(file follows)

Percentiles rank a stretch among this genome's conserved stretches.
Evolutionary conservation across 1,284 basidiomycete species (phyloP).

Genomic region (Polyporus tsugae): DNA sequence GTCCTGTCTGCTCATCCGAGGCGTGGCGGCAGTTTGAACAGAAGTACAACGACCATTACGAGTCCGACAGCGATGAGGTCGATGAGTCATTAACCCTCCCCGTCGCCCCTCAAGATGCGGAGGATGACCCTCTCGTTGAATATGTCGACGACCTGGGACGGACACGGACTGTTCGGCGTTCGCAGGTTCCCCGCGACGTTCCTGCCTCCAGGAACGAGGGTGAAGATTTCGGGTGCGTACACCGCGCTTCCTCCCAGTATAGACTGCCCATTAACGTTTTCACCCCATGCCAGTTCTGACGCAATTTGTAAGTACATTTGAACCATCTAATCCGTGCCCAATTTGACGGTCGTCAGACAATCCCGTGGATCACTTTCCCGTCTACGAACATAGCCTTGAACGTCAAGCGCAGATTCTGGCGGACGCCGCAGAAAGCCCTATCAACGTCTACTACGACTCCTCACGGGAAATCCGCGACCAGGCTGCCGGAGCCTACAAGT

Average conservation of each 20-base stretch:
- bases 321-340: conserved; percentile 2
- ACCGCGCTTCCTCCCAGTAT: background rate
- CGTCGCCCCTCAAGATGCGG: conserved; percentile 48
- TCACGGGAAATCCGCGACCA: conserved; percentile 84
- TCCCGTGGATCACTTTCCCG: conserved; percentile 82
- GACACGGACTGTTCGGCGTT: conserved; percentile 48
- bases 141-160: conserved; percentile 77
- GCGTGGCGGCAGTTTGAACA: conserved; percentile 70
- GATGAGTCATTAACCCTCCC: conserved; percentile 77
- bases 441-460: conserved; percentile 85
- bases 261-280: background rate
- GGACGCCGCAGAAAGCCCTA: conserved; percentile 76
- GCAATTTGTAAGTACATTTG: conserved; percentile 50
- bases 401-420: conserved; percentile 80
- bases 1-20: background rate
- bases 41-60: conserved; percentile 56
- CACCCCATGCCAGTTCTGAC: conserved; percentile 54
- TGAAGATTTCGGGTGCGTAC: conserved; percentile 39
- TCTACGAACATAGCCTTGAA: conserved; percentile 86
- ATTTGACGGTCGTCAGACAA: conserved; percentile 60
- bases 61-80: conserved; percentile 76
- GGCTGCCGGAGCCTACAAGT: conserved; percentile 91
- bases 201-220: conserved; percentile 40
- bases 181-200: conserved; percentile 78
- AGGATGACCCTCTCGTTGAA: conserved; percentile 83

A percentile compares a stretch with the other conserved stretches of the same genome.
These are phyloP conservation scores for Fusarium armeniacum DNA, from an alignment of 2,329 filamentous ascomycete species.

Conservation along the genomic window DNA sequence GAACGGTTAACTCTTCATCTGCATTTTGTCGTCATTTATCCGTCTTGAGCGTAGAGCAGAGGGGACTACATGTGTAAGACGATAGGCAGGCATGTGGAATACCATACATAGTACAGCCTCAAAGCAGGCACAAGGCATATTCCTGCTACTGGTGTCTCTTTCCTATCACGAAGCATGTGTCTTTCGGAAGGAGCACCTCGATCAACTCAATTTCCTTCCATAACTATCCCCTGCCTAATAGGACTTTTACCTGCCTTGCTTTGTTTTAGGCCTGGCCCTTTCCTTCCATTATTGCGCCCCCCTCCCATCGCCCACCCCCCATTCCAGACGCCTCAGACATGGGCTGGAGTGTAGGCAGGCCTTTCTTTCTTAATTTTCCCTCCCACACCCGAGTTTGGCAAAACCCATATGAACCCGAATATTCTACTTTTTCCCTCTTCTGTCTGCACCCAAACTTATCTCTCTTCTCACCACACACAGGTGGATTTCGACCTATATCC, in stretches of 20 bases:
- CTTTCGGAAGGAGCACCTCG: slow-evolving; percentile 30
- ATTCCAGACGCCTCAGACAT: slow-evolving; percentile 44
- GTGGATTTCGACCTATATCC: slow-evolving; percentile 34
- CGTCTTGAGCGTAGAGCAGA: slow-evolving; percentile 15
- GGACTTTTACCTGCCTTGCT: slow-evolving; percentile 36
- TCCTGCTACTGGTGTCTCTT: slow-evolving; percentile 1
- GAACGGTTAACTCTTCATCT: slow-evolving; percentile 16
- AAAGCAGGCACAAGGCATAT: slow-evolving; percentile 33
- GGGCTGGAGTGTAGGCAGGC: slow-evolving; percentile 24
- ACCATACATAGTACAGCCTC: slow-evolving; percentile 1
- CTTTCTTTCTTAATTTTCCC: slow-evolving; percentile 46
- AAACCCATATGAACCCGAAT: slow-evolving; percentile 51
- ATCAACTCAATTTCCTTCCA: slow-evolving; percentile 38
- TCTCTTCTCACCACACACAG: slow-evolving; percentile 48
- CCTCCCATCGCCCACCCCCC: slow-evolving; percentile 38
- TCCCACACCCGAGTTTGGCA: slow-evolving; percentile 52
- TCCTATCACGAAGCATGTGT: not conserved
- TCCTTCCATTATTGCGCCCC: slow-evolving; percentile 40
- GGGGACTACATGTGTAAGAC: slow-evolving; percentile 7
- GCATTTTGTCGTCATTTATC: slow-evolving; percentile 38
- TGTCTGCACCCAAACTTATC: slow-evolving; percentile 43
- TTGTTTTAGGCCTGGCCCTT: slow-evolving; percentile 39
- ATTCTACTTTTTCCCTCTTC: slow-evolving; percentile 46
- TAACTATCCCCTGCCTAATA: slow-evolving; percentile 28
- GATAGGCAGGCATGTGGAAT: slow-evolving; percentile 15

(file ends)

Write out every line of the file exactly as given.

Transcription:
Percentiles rank a stretch among this genome's conserved stretches.
Evolutionary conservation across 1,284 basidiomycete species (phyloP).

Genomic region (Polyporus tsugae): DNA sequence GTCCTGTCTGCTCATCCGAGGCGTGGCGGCAGTTTGAACAGAAGTACAACGACCATTACGAGTCCGACAGCGATGAGGTCGATGAGTCATTAACCCTCCCCGTCGCCCCTCAAGATGCGGAGGATGACCCTCTCGTTGAATATGTCGACGACCTGGGACGGACACGGACTGTTCGGCGTTCGCAGGTTCCCCGCGACGTTCCTGCCTCCAGGAACGAGGGTGAAGATTTCGGGTGCGTACACCGCGCTTCCTCCCAGTATAGACTGCCCATTAACGTTTTCACCCCATGCCAGTTCTGACGCAATTTGTAAGTACATTTGAACCATCTAATCCGTGCCCAATTTGACGGTCGTCAGACAATCCCGTGGATCACTTTCCCGTCTACGAACATAGCCTTGAACGTCAAGCGCAGATTCTGGCGGACGCCGCAGAAAGCCCTATCAACGTCTACTACGACTCCTCACGGGAAATCCGCGACCAGGCTGCCGGAGCCTACAAGT

Average conservation of each 20-base stretch:
- bases 321-340: conserved; percentile 2
- ACCGCGCTTCCTCCCAGTAT: background rate
- CGTCGCCCCTCAAGATGCGG: conserved; percentile 48
- TCACGGGAAATCCGCGACCA: conserved; percentile 84
- TCCCGTGGATCACTTTCCCG: conserved; percentile 82
- GACACGGACTGTTCGGCGTT: conserved; percentile 48
- bases 141-160: conserved; percentile 77
- GCGTGGCGGCAGTTTGAACA: conserved; percentile 70
- GATGAGTCATTAACCCTCCC: conserved; percentile 77
- bases 441-460: conserved; percentile 85
- bases 261-280: background rate
- GGACGCCGCAGAAAGCCCTA: conserved; percentile 76
- GCAATTTGTAAGTACATTTG: conserved; percentile 50
- bases 401-420: conserved; percentile 80
- bases 1-20: background rate
- bases 41-60: conserved; percentile 56
- CACCCCATGCCAGTTCTGAC: conserved; percentile 54
- TGAAGATTTCGGGTGCGTAC: conserved; percentile 39
- TCTACGAACATAGCCTTGAA: conserved; percentile 86
- ATTTGACGGTCGTCAGACAA: conserved; percentile 60
- bases 61-80: conserved; percentile 76
- GGCTGCCGGAGCCTACAAGT: conserved; percentile 91
- bases 201-220: conserved; percentile 40
- bases 181-200: conserved; percentile 78
- AGGATGACCCTCTCGTTGAA: conserved; percentile 83

A percentile compares a stretch with the other conserved stretches of the same genome.
These are phyloP conservation scores for Fusarium armeniacum DNA, from an alignment of 2,329 filamentous ascomycete species.

Conservation along the genomic window DNA sequence GAACGGTTAACTCTTCATCTGCATTTTGTCGTCATTTATCCGTCTTGAGCGTAGAGCAGAGGGGACTACATGTGTAAGACGATAGGCAGGCATGTGGAATACCATACATAGTACAGCCTCAAAGCAGGCACAAGGCATATTCCTGCTACTGGTGTCTCTTTCCTATCACGAAGCATGTGTCTTTCGGAAGGAGCACCTCGATCAACTCAATTTCCTTCCATAACTATCCCCTGCCTAATAGGACTTTTACCTGCCTTGCTTTGTTTTAGGCCTGGCCCTTTCCTTCCATTATTGCGCCCCCCTCCCATCGCCCACCCCCCATTCCAGACGCCTCAGACATGGGCTGGAGTGTAGGCAGGCCTTTCTTTCTTAATTTTCCCTCCCACACCCGAGTTTGGCAAAACCCATATGAACCCGAATATTCTACTTTTTCCCTCTTCTGTCTGCACCCAAACTTATCTCTCTTCTCACCACACACAGGTGGATTTCGACCTATATCC, in stretches of 20 bases:
- CTTTCGGAAGGAGCACCTCG: slow-evolving; percentile 30
- ATTCCAGACGCCTCAGACAT: slow-evolving; percentile 44
- GTGGATTTCGACCTATATCC: slow-evolving; percentile 34
- CGTCTTGAGCGTAGAGCAGA: slow-evolving; percentile 15
- GGACTTTTACCTGCCTTGCT: slow-evolving; percentile 36
- TCCTGCTACTGGTGTCTCTT: slow-evolving; percentile 1
- GAACGGTTAACTCTTCATCT: slow-evolving; percentile 16
- AAAGCAGGCACAAGGCATAT: slow-evolving; percentile 33
- GGGCTGGAGTGTAGGCAGGC: slow-evolving; percentile 24
- ACCATACATAGTACAGCCTC: slow-evolving; percentile 1
- CTTTCTTTCTTAATTTTCCC: slow-evolving; percentile 46
- AAACCCATATGAACCCGAAT: slow-evolving; percentile 51
- ATCAACTCAATTTCCTTCCA: slow-evolving; percentile 38
- TCTCTTCTCACCACACACAG: slow-evolving; percentile 48
- CCTCCCATCGCCCACCCCCC: slow-evolving; percentile 38
- TCCCACACCCGAGTTTGGCA: slow-evolving; percentile 52
- TCCTATCACGAAGCATGTGT: not conserved
- TCCTTCCATTATTGCGCCCC: slow-evolving; percentile 40
- GGGGACTACATGTGTAAGAC: slow-evolving; percentile 7
- GCATTTTGTCGTCATTTATC: slow-evolving; percentile 38
- TGTCTGCACCCAAACTTATC: slow-evolving; percentile 43
- TTGTTTTAGGCCTGGCCCTT: slow-evolving; percentile 39
- ATTCTACTTTTTCCCTCTTC: slow-evolving; percentile 46
- TAACTATCCCCTGCCTAATA: slow-evolving; percentile 28
- GATAGGCAGGCATGTGGAAT: slow-evolving; percentile 15